Page 5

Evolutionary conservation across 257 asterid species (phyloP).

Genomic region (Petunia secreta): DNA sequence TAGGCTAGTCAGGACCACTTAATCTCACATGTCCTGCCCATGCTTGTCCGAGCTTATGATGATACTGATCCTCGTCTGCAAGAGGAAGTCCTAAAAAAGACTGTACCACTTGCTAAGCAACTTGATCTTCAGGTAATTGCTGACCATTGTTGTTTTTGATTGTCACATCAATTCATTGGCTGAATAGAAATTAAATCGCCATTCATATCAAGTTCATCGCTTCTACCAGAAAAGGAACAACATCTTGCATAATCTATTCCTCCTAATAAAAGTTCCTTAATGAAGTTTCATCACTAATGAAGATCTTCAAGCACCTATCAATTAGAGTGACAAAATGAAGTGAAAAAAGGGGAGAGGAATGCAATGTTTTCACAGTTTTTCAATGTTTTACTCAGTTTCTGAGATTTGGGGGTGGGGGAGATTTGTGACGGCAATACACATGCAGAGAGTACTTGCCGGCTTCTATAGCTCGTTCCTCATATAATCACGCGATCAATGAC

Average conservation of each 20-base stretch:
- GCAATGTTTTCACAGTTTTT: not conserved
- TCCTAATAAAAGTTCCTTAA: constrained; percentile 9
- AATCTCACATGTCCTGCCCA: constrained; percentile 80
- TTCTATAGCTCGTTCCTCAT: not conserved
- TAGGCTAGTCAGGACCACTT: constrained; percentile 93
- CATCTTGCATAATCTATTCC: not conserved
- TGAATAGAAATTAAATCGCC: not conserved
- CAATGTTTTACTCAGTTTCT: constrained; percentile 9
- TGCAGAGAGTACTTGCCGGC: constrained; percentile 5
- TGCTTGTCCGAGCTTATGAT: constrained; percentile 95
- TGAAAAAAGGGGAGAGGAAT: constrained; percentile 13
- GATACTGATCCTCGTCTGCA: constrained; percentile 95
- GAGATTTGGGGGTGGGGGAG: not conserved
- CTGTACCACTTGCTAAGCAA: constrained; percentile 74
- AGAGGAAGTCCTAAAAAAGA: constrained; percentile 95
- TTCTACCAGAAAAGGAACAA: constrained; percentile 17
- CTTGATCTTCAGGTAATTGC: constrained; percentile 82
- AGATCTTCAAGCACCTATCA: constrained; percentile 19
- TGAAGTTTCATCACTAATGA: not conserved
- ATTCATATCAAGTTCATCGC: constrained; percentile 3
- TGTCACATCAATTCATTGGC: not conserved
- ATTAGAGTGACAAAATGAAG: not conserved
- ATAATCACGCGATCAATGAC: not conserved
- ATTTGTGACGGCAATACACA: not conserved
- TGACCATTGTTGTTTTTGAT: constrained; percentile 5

sons wanting to invest their capital on a coordinated or cooperative basis. The public interest group would direct large blocks of investors into a few corporations, advise them how to vote their proxies, and even solicit votes from other stockholders. It really comes to this: must the profit motive be the only impelling force in our culture and economy? Is there no other basis for investing money? Investors of all sizes may cling fast to the old and seemingly proven system of using money only to produce more money. But unless I am deeply mistaken there are people of all ages, and particularly among the young, who could imagine things otherwise if offered the opportunity. Even foundations and institutions might find new ways of carrying out their responsibilities as major investors. The astonishing thing is that Ralph Nader’s groups and John Gardner’s Common Cause have not already developed such a plan. The profit motive may reign supreme, in part by default, until challenged by money itself, by our pooled resources. But investors remain worried, hesitant, unorganized. They would probably resist any kind of collective action, even on a small scale. Some believe that private gain is synonymous with public good. Some know better but see no course of action. Without some form of stockholding in the public interest we shall have failed our heritage. The most numerous and potentially the most powerful organized sector of the country is unionized labor. It seems to think and act in a manner just as selfserving as that of individual investors. Rarely has a union acted on any basis other than the direct benefit of its members. Should we expect more? Today we face a threat of inflation so devastating that none of us knows how it will finally affect us. Justified as it may be in the light of the rising cost of living; every strike adds to the forces that accelerate inflation. Is there no way of calling a halt somewhere to the vicious circle in which the sickness itself is cited as a justification for aggra vating the sickness? Conceivably there is a way to start. It would require a degree of vision and leadership that one finds rarely in any domain. But the proposition is worth laying out and examining. As I see it, unions could negotiate and if necessary strike to establish a new principle. According to this principle, profits in excess of a negotiated figure would have to be distributed in part back to the public in the form of lowered prices, and then, following a reasonable formula, to shareholders and to employees \(management and Accounting procedures would have to be carefully monitored. Without some such mandatory policy, prices may never settle down in time to cool off the economy; all sectors now plan on the assumption of inflation, and such planning, by fulfilling its own predictions, can build up into a force seemingly as unstoppable as nemesis or gravity. It is hard to envision even the most enlightened of corporations deciding unaided in favor of lowered prices and against increased profits. They are bound to pay off their stockholders, even if they are faceless. Government is unlikely to interfere with corporate profits and policies except through increased taxeswhich can also have inflationary effects. Under the circumstances only unions seem to be in a position to turn the tide. Their leverage of corporations, if exerted in the public interest, could produce a first step toward stabilizing prices. Genuine and equitable tax reform would have to accompany any such initiative. In order to make these demands, labor would have to display great restraint in asking for wage increases and other benefits. Union members and leaders have become so much a part of the economic system and of the status quo that it is difficult to imagine them deciding on such a course. And if they did, corporate management would vigorously resist any such invasion of their privileged domain. It would be a healthy and revealing fight. The odds against this proposal are obviously enormous. But the possibility is there, and few alternatives present themselves. President Ford’s economic summit convoked recently presumably assembled the best economic brains in the land; it produced only mummified proposals. George Meany speaks out in unmistakably defiant tones. The only trouble is that he has no more to suggest than the President himself. The crisis of leadership has almost transfixed us. The only way to break out of the spiral is for a powerful group to make personal sacrifices for a definite purpose in the public interest. Unlikely as the idea may sound at first, organized labor may be in a better position to do so than corporate managers, elected office holders, or the unpredictable herd of private investors. There they are: jeremiads and crackpot proposals. In the shuddering economic crisis we have now entered through our own actions, we cannot afford to brush aside any seriously advanced idea, not even if it flies in the face of deeply ingrained cultural and social habits. Furthermore, the real enemy lurks beyond the range of these two proposals. His name is waste planned, systematic, institutionalized improvidence with all our resources and energies. In 1830 de Tocqueville found the democratic merchants of America “heroic” in their efforts to conquer new markets. That system has now become demonic, seemingly bent on self-destruction. It will take time and an enormous wrenching of mind to bring us to our senses. Citizens will have to do far more than drive 15 miles per hour slower and plant vegetable gardens. We will have to mount an, imaginative attempt at mutual reeducation to expel the subtle demon of waste from our thinking. We cannot do so without leadership, little of which has declared itself so far. Honest unfearing journals everywhere will be essential. Happy anniversary, Observer & Co., from the Texas of my mind. And keep hammering. From 1962 1976, Roger Shattuck was an Observer Contributing Editor. JANUARY 27, 2006 THE TEXAS OBSERVER 31